GDPR: Friend or Foe?
Why you should welcome greater data privacy
As anyone who works with data will be aware, the times are a-changing within the data regulatory arena.
The EU General Data Protection Regulation (GDPR) will be effective as of 25th May 2018, and despite the recent EU referendum result, the principles of it will still apply in the UK.
So what are the principles of the GDPR? The key terms are ‘privacy by default’ and ‘privacy by design’. These principles effectively mean that organisations must consider data privacy throughout their entire operation with regards to how they collect, store and process data. Data subjects (that’s you and me in non-regulatory speak) must be clearly advised in plain language regarding the data that is being collected and how it will be used, as well as their right to access, rectify and erase their data at any stage.
Organisations have to ensure that their systems and processes are designed in such a way that enables them to meet these requirements, and that they can easily implement data subjects’ requests regarding their data. Finally, clear procedures have to be in place to deal with data security breaches, to ensure that privacy infringement is minimised. All of which must be overseen by an appointed Data Protection Officer, who takes responsibility for an organisation’s compliance with the GDPR. Oh, and in the event that an organisation fails to comply with these requirements, they can face fines of between €10m and €20m (or 2% to 4% of worldwide annual turnover). And breathe…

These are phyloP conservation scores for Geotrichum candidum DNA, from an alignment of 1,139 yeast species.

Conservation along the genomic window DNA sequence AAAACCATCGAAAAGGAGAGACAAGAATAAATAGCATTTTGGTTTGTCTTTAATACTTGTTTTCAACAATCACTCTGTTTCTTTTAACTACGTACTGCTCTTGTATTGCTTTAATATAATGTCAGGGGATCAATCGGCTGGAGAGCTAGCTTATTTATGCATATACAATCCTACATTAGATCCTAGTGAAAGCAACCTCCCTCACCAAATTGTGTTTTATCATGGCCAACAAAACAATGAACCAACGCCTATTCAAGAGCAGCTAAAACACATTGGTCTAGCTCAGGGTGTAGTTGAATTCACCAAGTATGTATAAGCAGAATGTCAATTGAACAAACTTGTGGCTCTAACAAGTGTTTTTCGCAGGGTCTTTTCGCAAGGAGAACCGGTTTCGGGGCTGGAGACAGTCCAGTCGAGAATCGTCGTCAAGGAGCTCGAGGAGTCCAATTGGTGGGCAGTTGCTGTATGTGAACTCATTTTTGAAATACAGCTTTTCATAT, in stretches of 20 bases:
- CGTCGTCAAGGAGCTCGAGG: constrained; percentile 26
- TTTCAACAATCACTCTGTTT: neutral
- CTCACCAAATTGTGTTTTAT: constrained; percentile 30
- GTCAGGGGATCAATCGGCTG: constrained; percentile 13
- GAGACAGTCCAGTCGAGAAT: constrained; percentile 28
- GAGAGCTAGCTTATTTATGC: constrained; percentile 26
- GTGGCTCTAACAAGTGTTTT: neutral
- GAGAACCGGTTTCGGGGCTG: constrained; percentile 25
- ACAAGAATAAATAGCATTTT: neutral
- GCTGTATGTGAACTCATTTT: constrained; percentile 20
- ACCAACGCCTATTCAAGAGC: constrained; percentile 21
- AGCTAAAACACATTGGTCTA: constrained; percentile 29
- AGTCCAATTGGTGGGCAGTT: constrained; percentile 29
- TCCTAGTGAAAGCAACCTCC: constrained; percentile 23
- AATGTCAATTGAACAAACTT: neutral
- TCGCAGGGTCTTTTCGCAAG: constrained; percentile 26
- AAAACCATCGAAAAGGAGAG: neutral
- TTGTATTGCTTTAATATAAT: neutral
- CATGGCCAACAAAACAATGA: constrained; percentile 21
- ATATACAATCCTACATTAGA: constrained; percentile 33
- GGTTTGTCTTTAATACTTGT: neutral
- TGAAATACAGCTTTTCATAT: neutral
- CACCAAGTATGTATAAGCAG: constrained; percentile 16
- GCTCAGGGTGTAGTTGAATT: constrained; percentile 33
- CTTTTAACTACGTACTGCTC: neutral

At this point you’d be forgiven for thinking that there’s very little for brands to be cheerful about here. Whilst only the most embittered marketers would deny that the requirements being set out are entirely appropriate and that consumers need clarity and protection regarding their data, are there any opportunities to take advantage of?
In short, yes.
In fact, the requirements of the GDPR can be the platform for brands building much more transparent (and profitable) relationships with consumers. As part of meeting their obligations brands will have the opportunity to build structured and actionable first-party and permissioned single customer view databases. These in turn will enable brands to deliver significantly more effective communication and engagement strategies via segmented content and advertising, increasing efficiency and revenue in the process.
It is true that brands that currently rely heavily on third party data for prospecting and acquisition must address the comparatively small first-party resource that they have at their disposal. How might they do this?
Data matched targeting such as Facebook Custom Audiences, Twitter Tailored Audiences and Google Customer Match enable advertisers to contact current customers, lost customers and potential customers in order to ask permission to communicate with them (if permission is not already in place). This approach is fully compliant (as confirmed by the DMA Legal Team) at the time of writing, although it’s always worth double checking this point as the landscape is shifting here.
So in summary, building a first-party database alongside meeting the ‘privacy by design’ requirements of the GDPR represents a massive opportunity for forward thinking brands. It focuses the mind on building the data infrastructure that will enable brands to find people who want to hear from them, and discover how these people want to be spoken to. This enables brands to communicate with people in a way that they find engaging, interesting, amusing and informative, which in turn encourages them to consider and transact. Isn’t that what good marketing is all about?